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How to Send a Professional Email

8/8/14

During the job search, it’s common practice to focus on crafting perfect resumes and cover letters. But when it comes down to landing the job, there’s  much more work to be done. In addition to practicing answering interview questions and keeping your composure, how you communicate online is important to broadcasting your personal brand and professional image to employers.

It may seem silly, but it’s vital to capture the proper tone and write in an appropriate format when sending emails, even if they’re for something simple like double-checking your interview time. Recruiters are looking to see that you are a professional and proficient applicant in all areas.

A recruiter may contact you first by email in order to confirm your application and to schedule an interview. While you have already secured the interview, how you respond and converse online may prove to be an important factor if it ends up being a decision between you and another candidate.

Before you even start writing your response, make sure you have these items:

  • An appropriate email address

While it sounds simple, many candidates make their first mistake by having old and inappropriate email names from their youth. While it’s fine to have one for retail accounts and other information, it’s necessary to invest in a professional personal email account. It’s best to do a combination of your first name and last name, or first initial and last name. If you have a common name, consider integrating your middle initial.

For example: Mjamieadams@gmail.com

  • An email signature

The most important function of the signature is to provide the recipient of the email alternate ways to contact you. A U.S. News article recommends including  “your name, primary phone number, and job title, or work you’re seeking.” The article also suggests including the link to your LinkedIn profile if you have one. Only include the link if your profile is completed and up to date, otherwise it may work against you.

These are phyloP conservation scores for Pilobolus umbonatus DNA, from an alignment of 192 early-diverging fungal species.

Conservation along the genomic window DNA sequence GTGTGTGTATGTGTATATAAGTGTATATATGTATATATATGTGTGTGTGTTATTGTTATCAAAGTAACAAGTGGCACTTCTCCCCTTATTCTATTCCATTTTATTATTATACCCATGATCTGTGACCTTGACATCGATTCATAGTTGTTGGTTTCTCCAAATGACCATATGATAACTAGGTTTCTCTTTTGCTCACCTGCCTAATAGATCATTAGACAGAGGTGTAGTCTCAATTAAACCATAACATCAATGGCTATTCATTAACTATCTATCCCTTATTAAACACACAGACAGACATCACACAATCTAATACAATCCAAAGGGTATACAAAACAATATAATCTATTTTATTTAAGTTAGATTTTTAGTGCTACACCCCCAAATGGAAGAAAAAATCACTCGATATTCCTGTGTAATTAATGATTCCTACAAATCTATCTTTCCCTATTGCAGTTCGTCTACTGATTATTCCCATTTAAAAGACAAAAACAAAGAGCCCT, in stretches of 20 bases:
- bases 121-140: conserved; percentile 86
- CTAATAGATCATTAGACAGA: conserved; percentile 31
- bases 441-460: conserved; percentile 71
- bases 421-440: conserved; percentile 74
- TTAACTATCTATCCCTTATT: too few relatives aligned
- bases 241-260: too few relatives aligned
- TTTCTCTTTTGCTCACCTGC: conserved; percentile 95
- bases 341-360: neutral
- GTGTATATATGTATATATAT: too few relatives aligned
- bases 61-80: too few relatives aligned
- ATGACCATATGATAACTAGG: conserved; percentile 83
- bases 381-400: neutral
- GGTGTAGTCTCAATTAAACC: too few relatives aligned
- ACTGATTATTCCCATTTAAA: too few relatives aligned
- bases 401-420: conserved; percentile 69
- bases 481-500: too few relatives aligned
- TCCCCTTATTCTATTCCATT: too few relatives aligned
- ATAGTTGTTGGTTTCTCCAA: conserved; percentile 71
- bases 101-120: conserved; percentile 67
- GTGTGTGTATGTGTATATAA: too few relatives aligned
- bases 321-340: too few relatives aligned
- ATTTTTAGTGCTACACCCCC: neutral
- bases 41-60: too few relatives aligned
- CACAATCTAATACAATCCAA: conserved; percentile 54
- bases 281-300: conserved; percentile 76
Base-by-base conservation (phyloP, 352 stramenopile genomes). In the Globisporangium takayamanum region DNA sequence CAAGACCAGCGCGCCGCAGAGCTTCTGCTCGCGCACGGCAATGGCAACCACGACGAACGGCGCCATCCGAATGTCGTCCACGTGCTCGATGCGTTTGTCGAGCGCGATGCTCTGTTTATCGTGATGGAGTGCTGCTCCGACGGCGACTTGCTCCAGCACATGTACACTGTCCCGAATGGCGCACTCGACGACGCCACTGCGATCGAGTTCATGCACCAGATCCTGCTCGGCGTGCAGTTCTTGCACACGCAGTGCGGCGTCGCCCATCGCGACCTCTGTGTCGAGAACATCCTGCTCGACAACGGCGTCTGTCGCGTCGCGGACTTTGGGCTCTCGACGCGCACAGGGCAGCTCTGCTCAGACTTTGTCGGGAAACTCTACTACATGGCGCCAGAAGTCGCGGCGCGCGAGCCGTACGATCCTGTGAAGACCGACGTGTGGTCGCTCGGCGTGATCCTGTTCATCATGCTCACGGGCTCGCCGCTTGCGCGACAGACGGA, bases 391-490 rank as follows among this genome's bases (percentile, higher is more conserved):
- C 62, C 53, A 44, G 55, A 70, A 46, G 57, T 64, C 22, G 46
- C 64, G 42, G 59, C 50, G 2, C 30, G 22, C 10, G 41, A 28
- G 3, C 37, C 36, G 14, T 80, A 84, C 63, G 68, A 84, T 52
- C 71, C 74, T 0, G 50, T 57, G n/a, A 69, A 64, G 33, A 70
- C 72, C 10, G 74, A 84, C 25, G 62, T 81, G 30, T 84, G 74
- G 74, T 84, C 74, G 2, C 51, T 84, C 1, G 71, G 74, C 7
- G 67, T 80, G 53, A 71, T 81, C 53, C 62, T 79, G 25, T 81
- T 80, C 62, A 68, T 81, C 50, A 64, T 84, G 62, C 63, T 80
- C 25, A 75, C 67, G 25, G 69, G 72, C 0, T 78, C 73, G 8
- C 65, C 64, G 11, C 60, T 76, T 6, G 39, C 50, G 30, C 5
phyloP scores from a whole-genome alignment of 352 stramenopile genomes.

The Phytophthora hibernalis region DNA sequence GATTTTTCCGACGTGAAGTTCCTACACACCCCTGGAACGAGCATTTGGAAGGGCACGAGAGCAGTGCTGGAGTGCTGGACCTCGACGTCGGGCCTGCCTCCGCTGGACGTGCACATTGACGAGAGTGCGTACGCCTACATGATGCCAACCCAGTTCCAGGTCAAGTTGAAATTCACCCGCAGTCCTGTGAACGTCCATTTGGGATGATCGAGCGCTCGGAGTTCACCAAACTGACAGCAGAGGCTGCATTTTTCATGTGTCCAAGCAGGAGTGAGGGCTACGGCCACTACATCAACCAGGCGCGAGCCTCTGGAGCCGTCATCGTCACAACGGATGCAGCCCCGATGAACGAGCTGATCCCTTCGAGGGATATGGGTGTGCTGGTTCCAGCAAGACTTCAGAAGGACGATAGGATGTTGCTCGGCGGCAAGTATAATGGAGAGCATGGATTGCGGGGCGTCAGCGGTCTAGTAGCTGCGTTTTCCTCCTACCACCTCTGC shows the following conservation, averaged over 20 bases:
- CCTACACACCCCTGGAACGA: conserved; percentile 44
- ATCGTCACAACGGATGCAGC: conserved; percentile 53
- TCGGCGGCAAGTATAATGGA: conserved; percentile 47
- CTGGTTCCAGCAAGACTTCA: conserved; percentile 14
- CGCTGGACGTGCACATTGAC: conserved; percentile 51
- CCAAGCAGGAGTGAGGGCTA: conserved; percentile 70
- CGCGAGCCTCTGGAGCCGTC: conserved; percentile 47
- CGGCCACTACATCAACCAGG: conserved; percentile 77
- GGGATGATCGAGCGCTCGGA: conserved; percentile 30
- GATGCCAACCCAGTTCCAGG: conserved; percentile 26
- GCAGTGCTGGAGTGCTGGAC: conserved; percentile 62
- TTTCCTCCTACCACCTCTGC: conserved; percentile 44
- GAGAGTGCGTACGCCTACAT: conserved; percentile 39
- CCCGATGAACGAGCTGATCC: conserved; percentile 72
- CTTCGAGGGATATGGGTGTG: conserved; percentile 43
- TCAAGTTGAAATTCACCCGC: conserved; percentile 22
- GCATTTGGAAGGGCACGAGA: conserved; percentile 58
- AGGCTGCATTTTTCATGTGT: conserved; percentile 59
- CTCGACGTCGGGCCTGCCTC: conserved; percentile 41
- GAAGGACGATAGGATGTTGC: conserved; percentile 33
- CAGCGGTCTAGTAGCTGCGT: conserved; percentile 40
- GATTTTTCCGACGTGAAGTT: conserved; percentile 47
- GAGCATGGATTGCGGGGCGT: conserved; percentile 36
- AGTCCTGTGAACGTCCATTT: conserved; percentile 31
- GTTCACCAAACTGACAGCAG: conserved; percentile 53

Once you have an appropriate email address and signature, began working on your message. Whether you’re the one initiating contact, or replying to a message, the following still apply:

1. The Subject Line

Title your email with something concise and that clearly explains the point of the message you are sending. An email etiquette article on Inc suggests that the email “be reasonably simple and descriptive of what you have written about. Expect that any e-mail with a cute, vague, or obscure subject will get trashed.”

2. Introduction

Always start with a greeting to the person you’re writing too, and include a brief pleasantry. This will help to keep the message from sounding too severe, or too much like an agenda. You should briefly introduce yourself if you do not know the person well because it is hard for professionals to remember the names of everyone they have ever interacted with. The Inc article suggests keeping the introduction very brief, and just reminding the recipient of your relation to them.

3. Body

Limit the body of the message to the topic mentioned in the subject line, and get your information out in as few words as possible. If possible, try to limit the body of the message to three to five sentences. This will keep the reader from getting overwhelmed, and streamline the process of getting a response to your email.

4. Close

End the email with a friendly closing. The National Institute of Health recommends using something along the lines of ” Regards, Best regards, Best wishes, Thanks, and Have a great weekend (if the weekend is coming.)”

Additionally, keep in mind that even though it is online, email is still often a professional medium and should be treated as such. Use exclamation points sparingly, if at all. Do not put anything in all capital letters, avoid using abbreviations or text-speak, and refrain from the use of smiley faces or emoticons.

By keeping your professional emails clean and concise, you’re much more likely to receive a reply. It will also help to position you positively in the mind of the person you’re communicating with. Emails are an important part of the workplace culture, and it’s important to treat them as such.

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